Eiffel Tower reopens after bomb scare

PARIS Fri Aug 9, 2013 12:35pm EDT

An aerial view shows the Eiffel Tower (C), the Seine River and the Paris skyline on July 14, 2013. REUTERS/Charles Platiau

An aerial view shows the Eiffel Tower (C), the Seine River and the Paris skyline on July 14, 2013.

Credit: Reuters/Charles Platiau

Related Topics

PARIS (Reuters) - Hundreds of tourists were evacuated from the Eiffel Tower on Friday afternoon in response to a bomb alert, but it was found to be a scare and the Paris landmark reopened two hours later, police told Reuters.

Police sent a bomb disposal unit to inspect the monument after an anonymous phone call triggered the alert around 2 p.m. (1200 GMT), but the team found nothing suspicious and the tower was reopened, a police official said.

Visitors at the top had to take lifts and then some 700 steps to reach the ground and diners at the high-priced Jules Verne restaurant on the second floor, about half-way up, were forced to abandon half-eaten lunches and head for the stairs.

Western countries are on high alert since the U.S. State Department issued a global travel warning to American citizens last week and closed several of its embassies over unspecified security concerns.

France has already been on high alert for the past few months after its military intervention in Mali prompted threats against French interests from the North African wing of al Qaeda.

Built in 1889, the 324-metre-high (1,062-foot) iron Eiffel tower sees some 7 million visitors each year and up to 30,000 a day in the peak summer season.

The tower is regularly subject to bomb scares but the threats only cause full evacuations a couple of times a year.

(Reporting by Natalie Huet; Editing by Sonya Hepinstall)

FILED UNDER:
We welcome comments that advance the story through relevant opinion, anecdotes, links and data. If you see a comment that you believe is irrelevant or inappropriate, you can flag it to our editors by using the report abuse links. Views expressed in the comments do not represent those of Reuters. For more information on our comment policy, see http://blogs.reuters.com/fulldisclosure/2010/09/27/toward-a-more-thoughtful-conversation-on-stories/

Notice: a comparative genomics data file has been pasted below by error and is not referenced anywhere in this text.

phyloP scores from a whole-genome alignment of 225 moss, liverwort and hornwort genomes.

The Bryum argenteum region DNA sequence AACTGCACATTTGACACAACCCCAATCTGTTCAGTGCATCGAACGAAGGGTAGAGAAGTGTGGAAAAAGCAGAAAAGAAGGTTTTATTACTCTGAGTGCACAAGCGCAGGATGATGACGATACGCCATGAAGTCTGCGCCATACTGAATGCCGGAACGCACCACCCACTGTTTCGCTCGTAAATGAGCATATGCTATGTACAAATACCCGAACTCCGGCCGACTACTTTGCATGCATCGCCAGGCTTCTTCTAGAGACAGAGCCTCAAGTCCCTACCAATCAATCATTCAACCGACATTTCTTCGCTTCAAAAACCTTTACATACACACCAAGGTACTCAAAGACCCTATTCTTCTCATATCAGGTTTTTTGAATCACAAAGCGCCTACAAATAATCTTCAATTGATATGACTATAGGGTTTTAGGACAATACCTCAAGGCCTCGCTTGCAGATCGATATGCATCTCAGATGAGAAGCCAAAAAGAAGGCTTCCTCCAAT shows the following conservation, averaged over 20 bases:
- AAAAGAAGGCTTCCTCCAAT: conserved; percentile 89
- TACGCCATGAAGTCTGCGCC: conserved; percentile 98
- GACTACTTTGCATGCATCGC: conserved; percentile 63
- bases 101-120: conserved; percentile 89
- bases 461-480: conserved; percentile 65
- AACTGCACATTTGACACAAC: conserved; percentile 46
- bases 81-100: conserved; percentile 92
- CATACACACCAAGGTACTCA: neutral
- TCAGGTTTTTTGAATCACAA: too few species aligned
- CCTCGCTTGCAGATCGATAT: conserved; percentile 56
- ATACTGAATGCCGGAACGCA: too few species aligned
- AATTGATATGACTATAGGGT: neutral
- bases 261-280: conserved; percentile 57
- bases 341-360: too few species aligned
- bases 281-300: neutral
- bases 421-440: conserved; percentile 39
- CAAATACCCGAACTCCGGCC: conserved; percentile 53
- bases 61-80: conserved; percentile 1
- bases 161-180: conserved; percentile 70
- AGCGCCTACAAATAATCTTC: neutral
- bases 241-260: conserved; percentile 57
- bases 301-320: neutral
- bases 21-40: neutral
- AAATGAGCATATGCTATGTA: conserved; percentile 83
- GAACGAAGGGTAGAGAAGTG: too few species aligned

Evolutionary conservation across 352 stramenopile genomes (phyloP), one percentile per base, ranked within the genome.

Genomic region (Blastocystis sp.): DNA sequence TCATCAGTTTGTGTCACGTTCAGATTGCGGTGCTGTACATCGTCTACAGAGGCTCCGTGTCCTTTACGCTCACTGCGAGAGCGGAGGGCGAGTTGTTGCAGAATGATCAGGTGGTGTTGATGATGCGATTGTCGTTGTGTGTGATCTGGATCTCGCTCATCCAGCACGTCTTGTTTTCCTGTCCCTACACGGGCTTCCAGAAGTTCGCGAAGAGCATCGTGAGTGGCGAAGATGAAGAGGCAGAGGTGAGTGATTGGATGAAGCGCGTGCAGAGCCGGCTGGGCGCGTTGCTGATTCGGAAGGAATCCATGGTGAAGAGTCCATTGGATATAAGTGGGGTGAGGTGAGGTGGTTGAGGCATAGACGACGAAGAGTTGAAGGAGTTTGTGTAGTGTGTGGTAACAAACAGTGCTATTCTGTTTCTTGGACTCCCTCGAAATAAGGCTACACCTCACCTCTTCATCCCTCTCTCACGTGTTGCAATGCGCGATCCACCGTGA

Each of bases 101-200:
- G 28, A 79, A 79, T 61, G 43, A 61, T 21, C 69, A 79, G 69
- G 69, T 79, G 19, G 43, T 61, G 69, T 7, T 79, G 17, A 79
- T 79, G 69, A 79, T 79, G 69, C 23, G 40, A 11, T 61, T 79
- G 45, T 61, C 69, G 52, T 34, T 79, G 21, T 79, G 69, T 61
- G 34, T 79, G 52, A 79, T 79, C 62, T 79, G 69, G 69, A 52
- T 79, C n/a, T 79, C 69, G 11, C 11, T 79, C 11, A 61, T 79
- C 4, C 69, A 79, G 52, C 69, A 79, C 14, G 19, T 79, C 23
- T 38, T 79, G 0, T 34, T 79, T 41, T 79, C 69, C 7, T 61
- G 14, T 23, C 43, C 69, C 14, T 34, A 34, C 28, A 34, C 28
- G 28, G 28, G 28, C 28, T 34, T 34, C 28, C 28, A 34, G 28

Comments (3)
suemarie000 wrote:
Ok…this is becoming a pattern. it took us to the 2nd plane to see it was terrorism on 9/11. This is what…..the 24th or 25th enterprise to close down due to threats? I know none can afford to take a chance that these are not real but I think I see what Al-Qaeda is doing. They are running havoc with world wide threats without having to lift a finger. Now how do we combat that? Only one way….annihilate the those behind the threats no matter how long it takes to stamp out the cancer.

Aug 09, 2013 10:59am EDT  --  Report as abuse
CDN_Rebel wrote:
@suemarie000 The French have been dealing with terrorism way longer than America has, since the Algerian uprising. They’ve dealt with subway bombings, attraction bombings, terror murders (ie random gun violence to scare people) for decades – and their troubles have nothing to do with al Qaeda. The world is not America… they have their own problems.

Aug 09, 2013 12:36pm EDT  --  Report as abuse
big_cynic wrote:
Suemarie000:
You suggest there is “Only one way….annihilate [the] those behind the threats no matter how long it takes to stamp out the cancer”. I’m going to submit that many of thus simply don’t see it that way. It is the “we’re Americans; our way is the right way; we’re going to crush you; Liberty for all!” which may well be at the root of all this anti-Western Radical Muslim sentiment. For years (decades) we’ve been interjecting ourselves everywhere we’ve seen an American interest. In the past decade, this busy-body routine has become ever more pervasive, and at greater destruction to the “home team”. these days, if we don’t like some folks, we’ll just send in an un-manned drone to take ‘em out, regardless of the collateral damage to innocent people and property.
Yet our “divine right” to pursue this strategy, as an enabling democracy, is becoming ever more suspect, as AQAP sees, in real time, how American banks are raping Main Street, and our own NSA, IRS, DEA and others are spying on their own taxpaying citizens. It is just these banks and governmental agencies that best (and worst) represent the very things the terrorists want to destroy.
The folks in Iraq, in Yemen, in Pakistan may not have the way of life and advantages many of us would wish for them. But they darn well have cell phones and internet service, and they know well what is going in the world around them. I think that more than wanting to hurt American citizens beleaguered by their own government, they would much prefer to have the U.S. simply butt out of trying to run the Middle East.

Aug 09, 2013 12:51pm EDT  --  Report as abuse
This discussion is now closed. We welcome comments on our articles for a limited period after their publication.